Crew Resource Management (CRM) is a human factors (HF) training process that has been employed in the commercial aviation industry for over 25 years. During that time-period, CRM has been credited with contributing to a marked decrease in HF-caused accidents. TTI researchers were involved in a multi-year project for the Federal Rail Administration that focused on adapting CRM for use in the railroad industry across all job functions and crafts. This work consisted of three major phases:
Phase I- Railroad Industry Observation and Job-Function Classification
TTI researchers assessed the structure of existing teams at a representative cross section of railroad companies in the U.S. The project identified the make-up of common workplace teams; described the interaction of personnel assigned to those teams; documented and evaluated existing human factors/CRM training programs at the North American Class I railroads; and identified obstacles to introducing CRM training more widely in the railroad industry. The final report on this phase of the work outlined the available training methodologies that could be used to implement CRM. A copy of this report may be obtained at the FRA’s website: http://www.fra.dot.gov/eLib/Details/L02546.
Phase II- Design and Pilot-Testing of CRM Training Materials
TTI researchers designed and pilot tested a multi-track training program for a variety of railroad job functions/crafts. This phase of the project included the development of a facilitator-led, scenario-driven, core curriculum based upon the recommendations of the National Transportation Safety Board (NTSB) for rail-based CRM and the desires of the railroad industry covering technical proficiency, situational awareness, communications, teamwork, and assertiveness. Scenarios directly relating to each of these aspects of CRM varied for three different training tracks (with example crafts in each):
- Transportation: locomotive engineers, conductors, dispatchers, switchmen, brakemen
- Engineering: section and production gangs (Maintenance of Way), signal maintainers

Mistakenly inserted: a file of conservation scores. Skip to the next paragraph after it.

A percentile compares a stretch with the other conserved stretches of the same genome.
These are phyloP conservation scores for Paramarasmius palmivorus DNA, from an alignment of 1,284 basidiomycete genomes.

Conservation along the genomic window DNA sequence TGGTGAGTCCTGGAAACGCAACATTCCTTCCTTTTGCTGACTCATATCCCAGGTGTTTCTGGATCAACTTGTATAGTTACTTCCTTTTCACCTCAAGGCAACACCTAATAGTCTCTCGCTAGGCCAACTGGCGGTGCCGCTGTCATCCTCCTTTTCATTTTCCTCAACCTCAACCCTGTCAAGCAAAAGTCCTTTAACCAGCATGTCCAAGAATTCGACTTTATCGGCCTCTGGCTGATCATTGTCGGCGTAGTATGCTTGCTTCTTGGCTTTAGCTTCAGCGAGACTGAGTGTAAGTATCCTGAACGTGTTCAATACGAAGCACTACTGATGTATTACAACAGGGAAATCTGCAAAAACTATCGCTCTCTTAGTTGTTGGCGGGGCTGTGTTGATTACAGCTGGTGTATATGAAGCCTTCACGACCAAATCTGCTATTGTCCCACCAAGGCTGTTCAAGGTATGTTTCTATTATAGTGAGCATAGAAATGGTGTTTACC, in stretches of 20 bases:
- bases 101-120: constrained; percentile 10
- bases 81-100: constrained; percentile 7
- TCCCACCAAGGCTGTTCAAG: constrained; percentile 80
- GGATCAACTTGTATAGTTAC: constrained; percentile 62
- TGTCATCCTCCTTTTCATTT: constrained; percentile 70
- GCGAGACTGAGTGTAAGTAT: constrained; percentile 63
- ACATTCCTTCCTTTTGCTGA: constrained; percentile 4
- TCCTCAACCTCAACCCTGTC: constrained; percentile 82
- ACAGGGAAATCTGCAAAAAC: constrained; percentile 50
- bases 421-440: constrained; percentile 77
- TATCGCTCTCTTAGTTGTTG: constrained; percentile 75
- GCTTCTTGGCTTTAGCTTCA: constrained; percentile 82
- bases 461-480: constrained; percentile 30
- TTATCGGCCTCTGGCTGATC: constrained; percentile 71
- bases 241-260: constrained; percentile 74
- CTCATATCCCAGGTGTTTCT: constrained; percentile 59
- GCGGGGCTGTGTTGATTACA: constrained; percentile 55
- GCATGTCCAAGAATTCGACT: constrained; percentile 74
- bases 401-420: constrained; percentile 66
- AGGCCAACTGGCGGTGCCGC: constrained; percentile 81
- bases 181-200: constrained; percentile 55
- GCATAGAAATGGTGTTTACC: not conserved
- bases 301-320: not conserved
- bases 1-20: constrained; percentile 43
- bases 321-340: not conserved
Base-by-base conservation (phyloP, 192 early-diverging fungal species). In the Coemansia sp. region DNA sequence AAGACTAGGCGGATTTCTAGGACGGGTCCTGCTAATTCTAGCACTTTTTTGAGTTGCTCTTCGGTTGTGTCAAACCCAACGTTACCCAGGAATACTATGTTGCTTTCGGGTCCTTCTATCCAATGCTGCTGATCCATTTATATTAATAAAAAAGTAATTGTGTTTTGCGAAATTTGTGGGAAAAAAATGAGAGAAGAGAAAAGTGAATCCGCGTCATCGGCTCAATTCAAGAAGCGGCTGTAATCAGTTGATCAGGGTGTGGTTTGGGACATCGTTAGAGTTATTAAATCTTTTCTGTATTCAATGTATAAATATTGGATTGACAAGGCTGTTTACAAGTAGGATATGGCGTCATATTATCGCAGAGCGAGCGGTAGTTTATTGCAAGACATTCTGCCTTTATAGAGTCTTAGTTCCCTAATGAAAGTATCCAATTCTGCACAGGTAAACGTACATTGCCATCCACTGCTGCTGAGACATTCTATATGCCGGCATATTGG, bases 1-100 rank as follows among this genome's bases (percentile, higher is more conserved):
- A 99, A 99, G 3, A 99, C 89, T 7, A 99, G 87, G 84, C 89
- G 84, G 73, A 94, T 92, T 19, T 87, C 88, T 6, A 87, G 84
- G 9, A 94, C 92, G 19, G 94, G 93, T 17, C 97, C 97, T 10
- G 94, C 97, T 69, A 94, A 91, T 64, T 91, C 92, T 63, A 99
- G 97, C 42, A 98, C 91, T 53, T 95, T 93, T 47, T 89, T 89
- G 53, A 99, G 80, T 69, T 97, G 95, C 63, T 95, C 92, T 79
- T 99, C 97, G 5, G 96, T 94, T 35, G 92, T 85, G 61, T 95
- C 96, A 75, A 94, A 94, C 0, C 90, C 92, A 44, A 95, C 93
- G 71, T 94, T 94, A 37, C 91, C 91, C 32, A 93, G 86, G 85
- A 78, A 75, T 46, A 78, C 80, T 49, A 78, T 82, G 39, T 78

- Mechanical: machinists, electricians, pipe fitters, carmen
Final products for each track included a PowerPoint®-based training presentation with student and instructor manuals. Additionally, TTI performed detailed analysis of the pilot testing of the course materials and documented the results in a final report. A copy of this report may be obtained at the FRA’s website: http://www.fra.dot.gov/eLib/Details/L01627.
The student and instructor manuals for each training track are now available in.
Phase III- Business Case/Utility Analysis of Implementing CRM in the Railroad Industry
Researchers used a utility analysis method to quantify the anticipated benefits to the railroad industry if CRM training were to be more broadly adopted. TTI researchers tested the utility analysis model using airline industry data and then applied the model to NTSB and FRA accident data from the railroad industry. The study found that CRM training can have net positive benefits at both the industry and individual railroad level by reducing the overall costs associated with HF accidents. A final report documenting the findings of the study and sensitivity analysis of several parameters was also submitted and has been posted on the FRA’s website: http://www.fra.dot.gov/eLib/Details/L01607.
For more informationCurtis Morgan
ph. (979) 862-2854